This is but one example of the torrent of misinformation and nonsense that is coming from the media, AI researchers, corporations and governments.  There is of course nothing new in this, for it has been known for many years by AI researchers such as Joseph Weizenbaum that much of AI’s success is built on making computing “appear” intelligent.  Alan Turing was aware and predicted that before we can speak of machines thinking there would have to be a change in educated opinion and the meaning of words. This is no doubt true, but we need to understand how this process is happening and not allow it to be led by hype and fancy.  

There are obvious dangers in developing a technology in such a distorted environment, not least of them that innovation will be frustrated and halted because it does not conform to the dominate groups hype.  This is what happened in the early development of ANNs and machine learning fifty years ago which in no small part led to the ‘AI winter’.

Could you inform me whether you are addressing this issue? If so, may I ask who is doing it and how?     

    

In reply to by Keith Tayler

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Pateikė Barry O'SULLIVAN Tre, 14/11/2018 - 13:27

The AI HLEG is indeed looking into raising citizen awareness of AI capabilities and limits, and this subject will in fact be part of both deliverables that we will produce. The AI HLEG is also working on a definition on AI which aims at clarifying what it is and what it isn't, in order to further demystify AI and explain what the AI HLEG means when it mentions 'AI'. As far as I am aware, the European Commission is undertaking some additional actions in this area, but I will let someone from the Commission elaborate on this. The issue of hype and misinformation around AI is a problem.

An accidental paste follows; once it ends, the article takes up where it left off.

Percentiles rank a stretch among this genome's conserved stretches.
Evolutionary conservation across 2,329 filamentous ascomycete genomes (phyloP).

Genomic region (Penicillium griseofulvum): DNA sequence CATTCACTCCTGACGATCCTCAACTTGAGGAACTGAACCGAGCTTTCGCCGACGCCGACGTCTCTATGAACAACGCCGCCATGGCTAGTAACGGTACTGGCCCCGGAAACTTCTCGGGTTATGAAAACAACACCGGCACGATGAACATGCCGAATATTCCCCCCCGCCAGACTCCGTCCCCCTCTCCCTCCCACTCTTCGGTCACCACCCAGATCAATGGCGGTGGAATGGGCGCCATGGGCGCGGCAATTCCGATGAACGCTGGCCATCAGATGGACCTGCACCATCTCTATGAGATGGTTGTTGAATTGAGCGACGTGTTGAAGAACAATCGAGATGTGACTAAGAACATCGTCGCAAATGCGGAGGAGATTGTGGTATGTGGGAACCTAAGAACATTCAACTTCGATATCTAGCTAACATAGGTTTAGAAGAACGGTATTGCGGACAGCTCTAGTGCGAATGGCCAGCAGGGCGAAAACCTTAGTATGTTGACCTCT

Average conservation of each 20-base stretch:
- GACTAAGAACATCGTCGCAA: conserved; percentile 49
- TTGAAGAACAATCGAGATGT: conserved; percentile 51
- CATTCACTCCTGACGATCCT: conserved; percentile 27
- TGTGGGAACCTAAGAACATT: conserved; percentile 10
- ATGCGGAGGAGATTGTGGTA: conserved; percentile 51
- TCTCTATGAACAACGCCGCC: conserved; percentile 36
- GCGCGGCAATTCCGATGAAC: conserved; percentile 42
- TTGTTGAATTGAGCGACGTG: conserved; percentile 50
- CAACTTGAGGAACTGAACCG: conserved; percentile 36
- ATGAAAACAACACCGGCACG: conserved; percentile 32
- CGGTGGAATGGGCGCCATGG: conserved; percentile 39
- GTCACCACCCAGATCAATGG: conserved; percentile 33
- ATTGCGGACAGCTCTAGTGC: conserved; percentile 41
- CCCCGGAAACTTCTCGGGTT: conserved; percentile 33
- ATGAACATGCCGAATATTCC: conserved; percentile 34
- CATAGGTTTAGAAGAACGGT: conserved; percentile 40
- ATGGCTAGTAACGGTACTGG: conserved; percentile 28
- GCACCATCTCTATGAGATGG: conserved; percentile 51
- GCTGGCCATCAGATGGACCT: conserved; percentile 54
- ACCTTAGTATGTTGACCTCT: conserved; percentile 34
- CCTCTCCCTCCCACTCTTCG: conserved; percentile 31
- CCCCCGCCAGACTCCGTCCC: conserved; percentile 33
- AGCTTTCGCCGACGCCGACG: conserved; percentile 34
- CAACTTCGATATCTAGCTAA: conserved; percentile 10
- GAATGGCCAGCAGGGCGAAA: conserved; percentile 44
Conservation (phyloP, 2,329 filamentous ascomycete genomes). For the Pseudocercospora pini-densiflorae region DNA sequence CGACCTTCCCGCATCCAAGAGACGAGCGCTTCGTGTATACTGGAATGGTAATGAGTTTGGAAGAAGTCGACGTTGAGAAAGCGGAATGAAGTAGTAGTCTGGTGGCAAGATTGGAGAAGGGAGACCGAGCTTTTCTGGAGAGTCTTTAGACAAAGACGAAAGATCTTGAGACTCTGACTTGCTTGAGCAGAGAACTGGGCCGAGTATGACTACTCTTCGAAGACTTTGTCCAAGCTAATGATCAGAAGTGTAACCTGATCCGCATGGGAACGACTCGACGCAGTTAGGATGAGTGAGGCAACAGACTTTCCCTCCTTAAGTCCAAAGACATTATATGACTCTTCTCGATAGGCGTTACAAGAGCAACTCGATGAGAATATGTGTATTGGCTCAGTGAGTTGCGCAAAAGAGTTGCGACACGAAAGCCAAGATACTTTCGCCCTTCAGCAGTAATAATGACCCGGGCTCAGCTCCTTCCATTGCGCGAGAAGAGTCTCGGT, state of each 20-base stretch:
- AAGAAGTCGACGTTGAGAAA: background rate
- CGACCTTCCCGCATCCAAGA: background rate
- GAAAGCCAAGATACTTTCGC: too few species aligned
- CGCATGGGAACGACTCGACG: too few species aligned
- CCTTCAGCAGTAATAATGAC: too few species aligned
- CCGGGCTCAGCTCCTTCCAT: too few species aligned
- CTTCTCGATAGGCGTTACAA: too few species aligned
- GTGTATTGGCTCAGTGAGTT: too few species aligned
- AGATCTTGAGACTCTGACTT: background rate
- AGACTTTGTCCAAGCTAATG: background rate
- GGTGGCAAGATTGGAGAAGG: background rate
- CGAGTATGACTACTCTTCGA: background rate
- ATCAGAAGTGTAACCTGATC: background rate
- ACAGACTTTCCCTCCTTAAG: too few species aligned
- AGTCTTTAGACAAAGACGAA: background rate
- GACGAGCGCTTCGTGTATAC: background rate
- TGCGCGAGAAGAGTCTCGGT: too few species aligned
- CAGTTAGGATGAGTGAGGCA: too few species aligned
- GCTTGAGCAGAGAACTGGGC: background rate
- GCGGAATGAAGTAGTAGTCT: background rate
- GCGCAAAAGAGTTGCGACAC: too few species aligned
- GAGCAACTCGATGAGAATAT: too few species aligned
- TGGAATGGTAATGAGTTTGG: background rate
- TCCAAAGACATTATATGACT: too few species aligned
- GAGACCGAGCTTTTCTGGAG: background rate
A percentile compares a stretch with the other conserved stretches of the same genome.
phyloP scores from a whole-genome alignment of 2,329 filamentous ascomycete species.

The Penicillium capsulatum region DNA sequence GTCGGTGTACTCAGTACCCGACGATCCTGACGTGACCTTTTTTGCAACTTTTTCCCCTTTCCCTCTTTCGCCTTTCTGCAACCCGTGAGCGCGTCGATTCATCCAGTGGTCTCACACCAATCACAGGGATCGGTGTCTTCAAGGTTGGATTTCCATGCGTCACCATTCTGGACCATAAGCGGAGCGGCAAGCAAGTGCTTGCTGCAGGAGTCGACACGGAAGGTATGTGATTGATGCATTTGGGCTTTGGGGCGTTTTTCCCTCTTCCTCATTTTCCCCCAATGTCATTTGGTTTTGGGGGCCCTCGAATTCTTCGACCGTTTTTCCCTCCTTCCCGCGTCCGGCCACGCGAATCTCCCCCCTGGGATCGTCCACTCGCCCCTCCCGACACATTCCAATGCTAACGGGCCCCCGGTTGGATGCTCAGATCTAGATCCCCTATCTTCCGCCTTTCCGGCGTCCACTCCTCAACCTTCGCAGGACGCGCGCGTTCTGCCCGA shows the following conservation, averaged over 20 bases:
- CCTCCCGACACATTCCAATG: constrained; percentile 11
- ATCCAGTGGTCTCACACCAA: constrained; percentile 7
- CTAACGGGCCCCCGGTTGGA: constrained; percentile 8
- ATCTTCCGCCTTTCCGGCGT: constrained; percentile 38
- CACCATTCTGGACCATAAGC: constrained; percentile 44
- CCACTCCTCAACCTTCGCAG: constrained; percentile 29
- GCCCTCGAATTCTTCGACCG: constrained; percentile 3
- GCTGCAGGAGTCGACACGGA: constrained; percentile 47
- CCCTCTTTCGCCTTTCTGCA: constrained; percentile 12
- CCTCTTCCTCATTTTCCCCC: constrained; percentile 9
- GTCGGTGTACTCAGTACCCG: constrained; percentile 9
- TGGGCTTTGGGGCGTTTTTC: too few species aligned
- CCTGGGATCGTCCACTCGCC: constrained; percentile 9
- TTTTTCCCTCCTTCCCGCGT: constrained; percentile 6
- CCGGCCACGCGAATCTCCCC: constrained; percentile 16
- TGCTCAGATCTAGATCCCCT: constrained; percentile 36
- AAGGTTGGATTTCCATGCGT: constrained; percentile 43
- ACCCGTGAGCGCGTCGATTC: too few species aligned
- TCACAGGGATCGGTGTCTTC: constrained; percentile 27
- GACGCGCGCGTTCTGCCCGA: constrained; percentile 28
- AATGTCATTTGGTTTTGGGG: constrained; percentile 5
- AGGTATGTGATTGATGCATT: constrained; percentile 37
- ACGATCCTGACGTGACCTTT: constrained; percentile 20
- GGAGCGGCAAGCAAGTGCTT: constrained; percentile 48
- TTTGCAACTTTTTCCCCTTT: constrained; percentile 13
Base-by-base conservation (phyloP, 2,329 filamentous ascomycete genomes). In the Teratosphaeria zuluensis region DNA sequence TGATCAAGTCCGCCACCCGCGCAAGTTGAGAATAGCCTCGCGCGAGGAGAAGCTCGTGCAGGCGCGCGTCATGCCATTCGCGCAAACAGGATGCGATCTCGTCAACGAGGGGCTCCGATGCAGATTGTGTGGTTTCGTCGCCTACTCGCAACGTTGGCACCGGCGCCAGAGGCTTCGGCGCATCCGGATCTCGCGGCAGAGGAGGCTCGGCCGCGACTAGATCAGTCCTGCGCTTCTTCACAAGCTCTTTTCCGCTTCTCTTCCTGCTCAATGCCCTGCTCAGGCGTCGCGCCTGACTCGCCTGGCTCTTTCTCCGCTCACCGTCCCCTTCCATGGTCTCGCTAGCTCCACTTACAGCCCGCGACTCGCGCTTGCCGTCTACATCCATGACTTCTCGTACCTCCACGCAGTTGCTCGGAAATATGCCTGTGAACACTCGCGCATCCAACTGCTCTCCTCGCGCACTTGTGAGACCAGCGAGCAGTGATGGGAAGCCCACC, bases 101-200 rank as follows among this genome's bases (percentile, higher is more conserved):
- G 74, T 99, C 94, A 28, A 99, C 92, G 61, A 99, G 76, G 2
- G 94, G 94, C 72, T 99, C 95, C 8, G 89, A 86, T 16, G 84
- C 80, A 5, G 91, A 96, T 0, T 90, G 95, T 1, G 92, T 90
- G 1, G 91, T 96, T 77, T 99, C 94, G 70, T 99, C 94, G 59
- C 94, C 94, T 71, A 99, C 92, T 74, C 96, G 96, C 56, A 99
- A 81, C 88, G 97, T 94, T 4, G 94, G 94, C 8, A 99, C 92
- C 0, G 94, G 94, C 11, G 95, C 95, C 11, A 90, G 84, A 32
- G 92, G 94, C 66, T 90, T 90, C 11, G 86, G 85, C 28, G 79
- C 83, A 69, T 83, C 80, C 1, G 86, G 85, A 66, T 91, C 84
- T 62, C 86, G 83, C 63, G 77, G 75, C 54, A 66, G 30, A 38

In reply to by Barry O'SULLIVAN

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Pateikė Keith Tayler Ket, 15/11/2018 - 21:55

Thanks Barry for your reply. I cannot see anything of any substance on the website but I will keep looking.

I certainly welcome any attempt to clarify the meaning of ‘AI’ and have always used it very sparingly if at all because it only causes misunderstanding. Indeed, it is a great pity that the acronym ‘AI’ survived the AI winter for it has and will continue to cause confusion and hype.

You will forgive me if I am somewhat sceptical as to whether an organisation with the title European AI Alliance and a group with the acronym AI HLEG will be able to reduce the present wave AI hype and debunk the humbug and myths.  Nonetheless, I wish you well and look forward to seeing the distinctions and clarifications on the website.